Donald Trump Says He'll Issue A New Executive Order On Immigration By Next Week

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Donald Trump Says He'll Issue A New Executive Order On Immigration By Next Week

US President Donald Trump will replace his executive order on travel ban next week (AFP photo)

Washington: 

Highlights

  1. New order will 'comprehensively protect our country,' says Trump
  2. 'Extreme vetting' (of immigrants, refugees) will be put in place, he says
  3. Earlier order briefly banned citizens of seven countries from entering US
President Donald Trump said Thursday that he will issue a new executive order on immigration by next week, and Justice Department lawyers asked a federal appeals court to hold off on taking action in the legal battle over his initial travel ban until that new order is in place.

In a news conference at the White House, Trump said the new order would "comprehensively protect our country," and he hinted that it might contain new vetting measures for travelers. Trump's first order temporarily barred citizens of seven Muslim-majority countries and refugees from entering the United States, ostensibly so officials could review and tighten screening procedures.

"Extreme vetting will be put in place, and it already is in place in many places," Trump said. He said the administration "had to go quicker than we thought" because a federal appeals court refused to lift the suspension on his travel ban.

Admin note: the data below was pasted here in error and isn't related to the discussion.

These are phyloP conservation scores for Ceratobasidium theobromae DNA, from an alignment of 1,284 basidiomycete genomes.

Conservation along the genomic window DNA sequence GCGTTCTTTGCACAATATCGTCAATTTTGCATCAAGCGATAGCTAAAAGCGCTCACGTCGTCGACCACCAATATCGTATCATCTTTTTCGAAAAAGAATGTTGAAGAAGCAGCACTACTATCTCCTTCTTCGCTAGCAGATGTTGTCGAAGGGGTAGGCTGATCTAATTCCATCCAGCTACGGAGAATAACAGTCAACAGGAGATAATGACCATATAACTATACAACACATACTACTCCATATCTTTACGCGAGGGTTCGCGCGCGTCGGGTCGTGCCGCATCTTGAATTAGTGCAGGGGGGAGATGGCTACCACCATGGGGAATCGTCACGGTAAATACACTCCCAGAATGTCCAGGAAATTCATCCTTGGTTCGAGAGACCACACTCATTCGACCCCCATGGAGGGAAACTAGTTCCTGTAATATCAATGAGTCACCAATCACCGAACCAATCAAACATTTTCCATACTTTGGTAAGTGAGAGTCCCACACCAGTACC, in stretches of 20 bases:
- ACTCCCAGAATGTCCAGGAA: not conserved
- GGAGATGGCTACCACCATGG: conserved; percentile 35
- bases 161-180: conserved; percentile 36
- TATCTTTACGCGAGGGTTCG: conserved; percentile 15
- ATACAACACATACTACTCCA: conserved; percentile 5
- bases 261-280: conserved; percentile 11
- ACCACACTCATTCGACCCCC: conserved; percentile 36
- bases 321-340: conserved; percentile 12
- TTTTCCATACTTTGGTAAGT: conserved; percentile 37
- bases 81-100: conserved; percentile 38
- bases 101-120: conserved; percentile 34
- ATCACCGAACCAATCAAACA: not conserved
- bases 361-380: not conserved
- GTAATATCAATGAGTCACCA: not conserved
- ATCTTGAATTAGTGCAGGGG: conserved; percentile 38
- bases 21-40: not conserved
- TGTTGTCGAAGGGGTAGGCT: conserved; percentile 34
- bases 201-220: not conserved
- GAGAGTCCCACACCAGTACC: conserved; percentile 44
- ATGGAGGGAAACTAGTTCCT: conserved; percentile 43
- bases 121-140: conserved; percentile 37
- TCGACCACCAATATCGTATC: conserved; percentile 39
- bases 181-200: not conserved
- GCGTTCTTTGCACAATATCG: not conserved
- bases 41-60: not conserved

The president's comments and the Justice Department's request to the U.S. Court of Appeals for the 9th Circuit mean that the administration - at least for now - is pumping the brakes on the furious court battle to restore the travel ban. Instead, the administration indicated in its filing that it expects that a revamped executive order will eliminate judges' concerns, even those the Justice Department views as unfounded.

Washington state Attorney General Bob Ferguson, who had successfully sued to block the travel ban, wrote on Twitter that the Justice Department filing, in particular, "recognizes the obvious - the President's current Exec Order violates the Constitution."

"President Trump could have sought review of this flawed Order in the Supreme Court but declined to face yet another defeat," Ferguson wrote.

The legal wrangling, though, is far from over, and even a new executive order will not necessarily end the need for it. What happens next will largely depend on how significantly the rewritten order departs from the original. Justice Department lawyers wrote that the revisions would be meaningful.

"Rather than continuing this litigation, the President intends in the near future to rescind the Order and replace it with a new, substantially revised Executive Order to eliminate what the panel erroneously thought were constitutional concerns," the lawyers wrote. "In so doing, the President will clear the way for immediately protecting the country rather than pursuing further, potentially time-consuming litigation."